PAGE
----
Being one of the healthiest foods around, snapper is a popular kitchen fare for many. This family of fish is composed of both freshwater and marine varieties with red snapper being one of the most popular. Coming from both tropical and subtropical regions, these medium sized fish gets their name from their strong jaws which can “snap” strongly. Snapper is high in protein, low in saturated fat and a good source of omega-3 fatty acids.
Favored for their white fillets, the flesh of snapper is firm yet mildly flavored making it versatile in the kitchen. The flesh of snapper becomes flaky when cooked adding texture to it. It can be cooked in a variety of ways including frying, baking and grilling. Like other white fish, this can be easy to overcook. When this happens you may end up with dry flakes that are not as flavorful. Cooking snapper sous vide style is a good way to help avoid this situation.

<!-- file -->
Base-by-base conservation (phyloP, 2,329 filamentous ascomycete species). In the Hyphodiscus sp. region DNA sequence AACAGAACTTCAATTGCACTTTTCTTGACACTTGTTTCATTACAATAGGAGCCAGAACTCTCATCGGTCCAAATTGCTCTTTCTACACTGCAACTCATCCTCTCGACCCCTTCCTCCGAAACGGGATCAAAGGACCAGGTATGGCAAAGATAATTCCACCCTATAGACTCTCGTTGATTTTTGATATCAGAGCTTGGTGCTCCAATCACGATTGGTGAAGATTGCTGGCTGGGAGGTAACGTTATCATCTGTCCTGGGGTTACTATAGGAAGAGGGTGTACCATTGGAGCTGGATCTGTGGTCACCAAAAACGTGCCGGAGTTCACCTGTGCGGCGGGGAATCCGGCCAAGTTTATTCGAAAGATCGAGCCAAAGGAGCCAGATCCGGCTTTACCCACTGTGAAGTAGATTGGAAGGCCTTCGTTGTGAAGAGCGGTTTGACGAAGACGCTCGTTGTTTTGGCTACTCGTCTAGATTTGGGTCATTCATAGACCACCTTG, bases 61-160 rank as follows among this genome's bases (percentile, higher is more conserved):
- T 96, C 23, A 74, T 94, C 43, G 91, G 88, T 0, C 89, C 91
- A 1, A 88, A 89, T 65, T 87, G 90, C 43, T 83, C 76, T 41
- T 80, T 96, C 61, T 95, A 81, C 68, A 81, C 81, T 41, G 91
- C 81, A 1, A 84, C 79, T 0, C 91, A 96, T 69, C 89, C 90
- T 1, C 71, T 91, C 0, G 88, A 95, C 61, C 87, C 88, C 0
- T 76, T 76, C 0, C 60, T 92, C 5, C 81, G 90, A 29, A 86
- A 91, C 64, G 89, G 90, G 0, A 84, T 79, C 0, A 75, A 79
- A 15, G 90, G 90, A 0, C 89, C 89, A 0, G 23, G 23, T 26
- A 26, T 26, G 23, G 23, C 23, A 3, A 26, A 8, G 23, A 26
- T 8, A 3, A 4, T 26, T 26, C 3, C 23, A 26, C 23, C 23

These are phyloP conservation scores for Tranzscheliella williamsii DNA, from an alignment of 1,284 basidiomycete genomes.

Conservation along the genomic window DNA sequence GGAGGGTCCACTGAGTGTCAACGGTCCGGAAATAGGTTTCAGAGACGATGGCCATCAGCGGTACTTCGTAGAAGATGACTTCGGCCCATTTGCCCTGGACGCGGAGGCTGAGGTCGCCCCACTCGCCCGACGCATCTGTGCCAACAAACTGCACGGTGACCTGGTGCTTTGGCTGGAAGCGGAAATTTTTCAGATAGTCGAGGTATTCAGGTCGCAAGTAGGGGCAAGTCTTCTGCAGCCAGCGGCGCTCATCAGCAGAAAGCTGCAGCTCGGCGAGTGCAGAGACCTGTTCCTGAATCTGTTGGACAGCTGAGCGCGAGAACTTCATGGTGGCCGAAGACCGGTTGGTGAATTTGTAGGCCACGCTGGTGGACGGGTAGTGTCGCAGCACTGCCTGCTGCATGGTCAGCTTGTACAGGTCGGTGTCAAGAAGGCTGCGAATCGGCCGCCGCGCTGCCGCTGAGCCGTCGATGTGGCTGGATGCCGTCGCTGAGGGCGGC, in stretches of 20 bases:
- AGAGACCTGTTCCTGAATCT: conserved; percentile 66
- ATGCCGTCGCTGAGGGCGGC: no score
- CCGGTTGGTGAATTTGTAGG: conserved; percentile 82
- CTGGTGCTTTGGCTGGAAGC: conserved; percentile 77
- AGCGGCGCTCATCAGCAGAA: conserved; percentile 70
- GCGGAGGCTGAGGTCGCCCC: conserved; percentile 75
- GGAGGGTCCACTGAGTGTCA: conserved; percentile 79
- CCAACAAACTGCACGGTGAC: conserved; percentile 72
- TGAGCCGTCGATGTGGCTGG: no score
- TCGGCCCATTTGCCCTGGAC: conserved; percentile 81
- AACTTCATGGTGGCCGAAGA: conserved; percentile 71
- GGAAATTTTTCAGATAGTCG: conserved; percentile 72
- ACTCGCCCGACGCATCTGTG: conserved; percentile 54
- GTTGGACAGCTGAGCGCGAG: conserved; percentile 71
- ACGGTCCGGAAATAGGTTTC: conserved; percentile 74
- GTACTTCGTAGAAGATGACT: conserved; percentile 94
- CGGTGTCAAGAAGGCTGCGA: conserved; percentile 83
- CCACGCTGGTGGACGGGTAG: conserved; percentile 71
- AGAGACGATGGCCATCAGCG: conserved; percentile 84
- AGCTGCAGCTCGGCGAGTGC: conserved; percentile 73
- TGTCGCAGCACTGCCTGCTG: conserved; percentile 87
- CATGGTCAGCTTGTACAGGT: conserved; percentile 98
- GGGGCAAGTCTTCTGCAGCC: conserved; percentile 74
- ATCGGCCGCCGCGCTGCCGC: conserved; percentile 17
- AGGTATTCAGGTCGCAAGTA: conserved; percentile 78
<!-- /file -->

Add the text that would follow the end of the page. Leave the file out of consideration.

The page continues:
By cooking the snapper in a vacuum sealed bag in a water bath it becomes possible to control the amount of heat used. The fish is only heated to the ideal internal temperature it should be at after being cooked which prevents the fillets from drying out. Additionally, the compression from the vacuum packaging helps to seal in moisture into the fish keeping it juicy and flavorful.
To cooks sous vide snapper that is sushi grade “rare” it must be held at a temperature of 104°F / 40 °C for about 10 to 30 minutes. For medium doneness on sushi grade snapper a temperature of 122°F / 510°C for 10 to 30 minutes is needed. Snapper that is not of sushi quality may be held at 132°F / 55.6°C for 10 to 30 minutes for medium rare doneness and 140°F / 60°C for 10 to 30 minutes for medium doneness.
Sous vide snapper may be eaten as is if seasoned with necessary herbs and spices before the cooking. It may also be flavored with basic ingredients and finished later with a sauce. This may also be pan seared, broiled or grilled quickly after the sous vide prep.
This Moroccan flavored snapper still manages to stay light despite all of the flavors in it. I tend not to sear the fish before serving but if you want some extra flavor and texture you can sear it.
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